Something that is, at most, evidence of this metaphysical sense of distance in Coen movies or, at least, allows the distance to exist in the first place is the self-conscious indebtedness of their films to early cinema. Many of their stories and characters are lifted directly from stories and characters from movies of the 30s and 40s, especially film noir.
The Big Lebowski is based on Raymond Chandler's The Big Sleep. The Hudsucker Proxy is an homage to Frank Capra. There are riffs on the classics, too. Blood Simple plays on the two-men-and-a-woman convention of Double Indemnity and The Postman Always Rings Twice, but Abby (Frances McDormand) is less of a femme fatale and more of a horror flick survivor, like Jaime Lee Curtis's character in Halloween. The femme fatale character appears in disguise in The Man Who Wasn't There -- another stab at the Double Indemnity and The Postman Always Rings Twice -- in the form of the homosexual man seeking venture capital funding for his dry cleaning enterprise. The relationship between Ed Crane (Billy Bob Thornton) and Birdy Abundas (Scarlett Johansson) is obviously taken from Double Indemnity, with attempted fellatio and a car accident thrown in for fun. Another aspect of this indebtedness is the way characters are dressed up in stylistic accessories from the art of the past: the rapid-fire speech of Barton Fink and The Hudsucker Proxy; the precious (although lovely) use of the Chandleresque phrase "on account of" twice in The Man Who Wasn't There; the hyperbolic characterization of the wide-eyed Norville Barnes in The Hudsucker Proxy.

Some Coen characters, such as Tom Reagan, feel real. Others, however, feel like artifacts -- entertaining artifacts, well-executed artifacts, but artifacts nonetheless -- from the Golden Age of Hollywood.

Moving on to something funner: violence.
Consider this passage about The Rock (not a Coen movie) from Eric Lichtenfeld's Action Speaks Louder:

Stylistically, the scene is mostly just overwrought; that is, except for one bit of business that is so nasty, it is outright soulless. One of Hummel's men throws a guard out of a guard tower window. After the toss, [director Michael] Bay and [editor Richard] Francis-Bruce double-cut the impact; that is, they cut to two -- two -- close-ups of the guard's face as he strikes the rain-lashed asphalt, amid shards of glass. Certainly, there have been action films as violent as The Rock, but what makes this act so wanton is that it happens not to a character the audience has grown to love or hate, but to one who is inconsequential. We can find an action film's conscience, or lack thereof, in how it treats its noncombatants, because here is how the filmmakers choose to present life and death as an abstract, or pure value -- that is, as a value uncomplicated by the story. For instance, the last act of Lethal Weapon surges with violence -- violence at a crowded nightclub and on crowded city streets. But only the police and the villains sustain serious damage.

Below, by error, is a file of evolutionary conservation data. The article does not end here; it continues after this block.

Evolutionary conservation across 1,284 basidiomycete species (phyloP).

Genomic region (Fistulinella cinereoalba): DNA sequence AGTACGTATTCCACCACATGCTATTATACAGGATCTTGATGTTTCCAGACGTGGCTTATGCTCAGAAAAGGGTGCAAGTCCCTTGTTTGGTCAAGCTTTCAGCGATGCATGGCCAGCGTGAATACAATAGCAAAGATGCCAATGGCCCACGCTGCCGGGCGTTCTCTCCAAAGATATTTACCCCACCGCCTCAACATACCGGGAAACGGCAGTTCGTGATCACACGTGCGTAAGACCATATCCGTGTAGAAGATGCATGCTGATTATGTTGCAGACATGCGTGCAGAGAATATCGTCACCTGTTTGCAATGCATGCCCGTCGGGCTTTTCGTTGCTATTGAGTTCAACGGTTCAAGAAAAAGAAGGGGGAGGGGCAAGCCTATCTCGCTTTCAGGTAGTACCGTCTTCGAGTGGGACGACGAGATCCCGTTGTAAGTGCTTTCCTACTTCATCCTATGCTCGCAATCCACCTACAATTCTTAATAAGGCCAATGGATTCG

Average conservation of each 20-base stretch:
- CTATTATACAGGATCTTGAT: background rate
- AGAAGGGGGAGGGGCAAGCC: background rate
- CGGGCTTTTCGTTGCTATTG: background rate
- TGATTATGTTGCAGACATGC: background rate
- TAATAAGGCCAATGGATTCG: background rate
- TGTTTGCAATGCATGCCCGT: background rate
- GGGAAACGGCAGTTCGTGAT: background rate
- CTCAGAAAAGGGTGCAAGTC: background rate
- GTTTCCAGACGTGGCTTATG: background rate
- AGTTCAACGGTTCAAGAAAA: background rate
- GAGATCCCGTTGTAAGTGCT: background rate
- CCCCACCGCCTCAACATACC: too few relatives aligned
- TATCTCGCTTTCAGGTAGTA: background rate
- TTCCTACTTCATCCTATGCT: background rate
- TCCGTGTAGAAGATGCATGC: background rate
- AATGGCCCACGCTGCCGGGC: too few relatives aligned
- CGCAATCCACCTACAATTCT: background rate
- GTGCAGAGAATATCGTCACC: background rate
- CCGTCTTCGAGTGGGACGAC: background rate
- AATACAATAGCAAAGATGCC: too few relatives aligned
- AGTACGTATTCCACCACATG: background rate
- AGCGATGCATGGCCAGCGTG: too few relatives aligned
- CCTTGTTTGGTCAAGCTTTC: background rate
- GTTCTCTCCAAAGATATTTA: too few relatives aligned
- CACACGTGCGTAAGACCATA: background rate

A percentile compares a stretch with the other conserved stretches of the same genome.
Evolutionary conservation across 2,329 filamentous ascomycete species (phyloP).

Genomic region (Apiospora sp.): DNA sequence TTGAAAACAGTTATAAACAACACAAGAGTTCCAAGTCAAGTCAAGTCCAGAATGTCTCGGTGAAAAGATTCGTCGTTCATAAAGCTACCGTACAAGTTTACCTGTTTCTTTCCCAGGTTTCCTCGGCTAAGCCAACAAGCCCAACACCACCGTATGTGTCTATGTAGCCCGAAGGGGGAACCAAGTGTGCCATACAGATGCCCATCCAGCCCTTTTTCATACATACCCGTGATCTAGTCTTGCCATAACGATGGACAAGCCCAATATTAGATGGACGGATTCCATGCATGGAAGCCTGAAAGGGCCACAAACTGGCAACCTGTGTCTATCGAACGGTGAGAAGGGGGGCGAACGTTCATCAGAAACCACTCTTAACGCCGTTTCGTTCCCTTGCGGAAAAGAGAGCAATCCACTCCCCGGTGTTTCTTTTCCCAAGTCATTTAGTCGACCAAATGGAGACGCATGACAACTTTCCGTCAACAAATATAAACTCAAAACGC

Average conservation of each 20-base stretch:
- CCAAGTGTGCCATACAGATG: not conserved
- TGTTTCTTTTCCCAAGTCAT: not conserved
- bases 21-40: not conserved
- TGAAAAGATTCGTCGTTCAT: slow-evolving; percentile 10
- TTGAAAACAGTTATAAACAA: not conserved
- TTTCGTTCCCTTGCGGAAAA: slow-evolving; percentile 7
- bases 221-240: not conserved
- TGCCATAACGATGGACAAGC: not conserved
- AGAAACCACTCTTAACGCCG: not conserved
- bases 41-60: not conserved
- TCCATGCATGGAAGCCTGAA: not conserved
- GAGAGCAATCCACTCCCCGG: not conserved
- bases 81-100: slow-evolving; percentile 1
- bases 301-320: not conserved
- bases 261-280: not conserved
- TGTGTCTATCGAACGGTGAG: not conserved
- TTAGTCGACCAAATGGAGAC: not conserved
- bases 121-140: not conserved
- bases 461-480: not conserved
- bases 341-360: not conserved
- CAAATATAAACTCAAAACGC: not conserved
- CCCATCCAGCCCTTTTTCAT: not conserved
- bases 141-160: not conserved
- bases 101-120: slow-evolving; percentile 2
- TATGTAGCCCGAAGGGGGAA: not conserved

Lichtenfeld argues that portrayals of violence against certain subjects, such as innocent bystanders, are unconscionable in action films. Another example of this kind of violence occurs in Pulp Fiction, where a noncombatant is wounded in the intersection shootout between Butch Coolidge (Bruce Willis) and Marsellus Wallace (Ving Rhames). Early in the passage, by emphasizing the quality of shot (close-up) and their quantity (two), he implies that the manner of the portrayal is relevant as well. When talking about schadenfreude in Coen brothers movies, then, a relevant question is who suffers and how do they suffer?

With that in mind, let's look at some instances of fatal violence in Coen brothers movies.
An event that I'll call the Ridiculous Death occurs in at least three of their movies. In the Ridiculous Death, a character's demise is drawn out for comic effect. Take the famous "Danny Boy" scene in Miller's Crossing. Two goons armed with Tommy guns attempt to hit Leo in his house. Leo shoots and kills one of the goons with a revolver. He escapes, along with the dead goon's Tommy, by sliding down the roof to the yard. From Leo's point of view on the ground, we see the second goon appear in the window. Leo pulls the trigger on the Tommy and holds it, spewing fire and bullets into the back of the second goon. The goon's body bounces and twists. While Leo holds the trigger of his gun consciously, the goon does so out of reflex. His body is being demolished, so his hands clench, causing the Tommy to fire. Where a puppet master uses strings or wires, here the Coen brothers use bullets. As his body spasms, his Tommy gun becomes a loose cannon, shooting a trail of bullets up a wall, along a painting, around a chandelier, and even through both of his feet.

Obviously, the death of the goon in the window